Watching that man inadvertently shut his mother down, I learned something about myself-I figured out why I was so fascinated by their exchange: I do the very same thing with my daughter. I am that hurried man in the waiting room with the umbrella and little patience.

With our little ones, it’s almost always easier to do things on our own.

I allowed my daughter to crack the eggs into the batter for a cake I was baking, which resulted in a cake riddled with shards of egg shells. Of course, I had no eggs left, or cake mix to make another. 

She helped me carry in the groceries during our last shopping trip, and she placed a bag full of refrigerated items in the dining room- where I did not see them until the next morning. Thus, leaving us with no milk, nor any of the meat that I’d planned on using for dinners that week.

In both of those instances, I was annoyed. Just as that man in the waiting room with his mother, it would have been easier for me had I just done those things myself.

However, being a bystander in that situation at the doctor’s office allowed me to see that situation with a different lens. I saw the annoyance of the son, as he was likely late for work and this was an interruption to his day- which I did understand when I looked at it that way.

Now, looking back at that elderly woman, his mother, and remembering the look on her face, in some weird way it reminded me of my daughter and the times that I’ve shut her down. Obviously, we don’t do these things to be mean or hurtful, we’re just always pressed for time, always thinking of what’s next on the docket; we are physically in a moment, but mentally we are already on to the next. 

That incident in the waiting room taught me a couple of things that day. Mainly, that I need to relax, slow down and allow my little one to step in and help- even if that means the result is a bag of broken groceries, cupcakes laced with egg shells or rotting meat in my living room. In actuality, those moments are the ways in which she not only learns, but they are time. Time that translates to missed opportunities to teach her something, time that evolves into a memory that not only she will remember, but me too.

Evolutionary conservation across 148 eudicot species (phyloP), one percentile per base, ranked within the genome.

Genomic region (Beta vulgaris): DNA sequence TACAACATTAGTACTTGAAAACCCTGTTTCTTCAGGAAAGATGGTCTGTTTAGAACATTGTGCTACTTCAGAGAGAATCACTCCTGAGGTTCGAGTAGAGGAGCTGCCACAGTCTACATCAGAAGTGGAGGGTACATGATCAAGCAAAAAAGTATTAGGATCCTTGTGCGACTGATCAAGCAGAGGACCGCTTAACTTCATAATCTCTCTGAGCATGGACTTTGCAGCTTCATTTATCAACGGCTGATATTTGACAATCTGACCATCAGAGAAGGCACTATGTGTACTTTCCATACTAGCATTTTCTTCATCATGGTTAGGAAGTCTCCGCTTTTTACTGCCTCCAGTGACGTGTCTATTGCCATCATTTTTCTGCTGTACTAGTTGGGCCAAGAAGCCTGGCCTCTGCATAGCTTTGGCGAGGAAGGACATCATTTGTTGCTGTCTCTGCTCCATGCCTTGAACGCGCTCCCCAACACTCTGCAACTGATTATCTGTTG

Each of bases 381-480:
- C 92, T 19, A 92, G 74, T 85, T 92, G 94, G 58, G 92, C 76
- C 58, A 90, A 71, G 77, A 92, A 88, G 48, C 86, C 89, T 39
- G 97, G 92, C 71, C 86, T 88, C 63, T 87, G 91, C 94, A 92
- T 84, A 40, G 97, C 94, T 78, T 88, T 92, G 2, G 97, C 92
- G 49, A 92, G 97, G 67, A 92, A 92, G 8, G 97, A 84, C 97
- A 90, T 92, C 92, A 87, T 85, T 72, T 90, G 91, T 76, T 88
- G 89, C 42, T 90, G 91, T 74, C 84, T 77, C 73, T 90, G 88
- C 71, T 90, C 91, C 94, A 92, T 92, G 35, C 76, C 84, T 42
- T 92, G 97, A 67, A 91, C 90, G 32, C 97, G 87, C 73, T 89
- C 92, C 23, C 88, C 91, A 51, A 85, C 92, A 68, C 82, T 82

So, the “umbrella lesson” is what I will remember this as. Every time I feel the need to hurry, I will think of the umbrella. I will let my daughter “hold the umbrella,” I will allow her to try all five samples of ice cream before she makes her choice at Baskin Robbins, because it isn’t about the ice cream, it isn’t about what we have to do next- it’s about the little moments that she will remember. The moments of her and I trying to paint a giraffe on her fingernails that take up no more than half a centimeter, trying to squeeze a blow up dinosaur in a tutu, or collecting seaweed on the beach so we can later successfully pull off her master “Sea Weed Prank” where we collect seaweed on the beach and secretly hide it under my husband’s pillow, and I report his reaction back to her the next morning.

The Umbrella Lesson: I will slow down, listen more intently, and not rush- and not just for her, but for me too.



 Umbrella lesson


This post was syndicated with permission to BonBon Break Media LLC.

Ashley Alteman is the writer behind Smashley Ashley where she details her laugh-out-loud parenting moments, personal trials and triumphs, and everything in between. Her work has appeared on The Huffington Post, Scary Mommy, Mamapedia, BLUNTmoms, and more.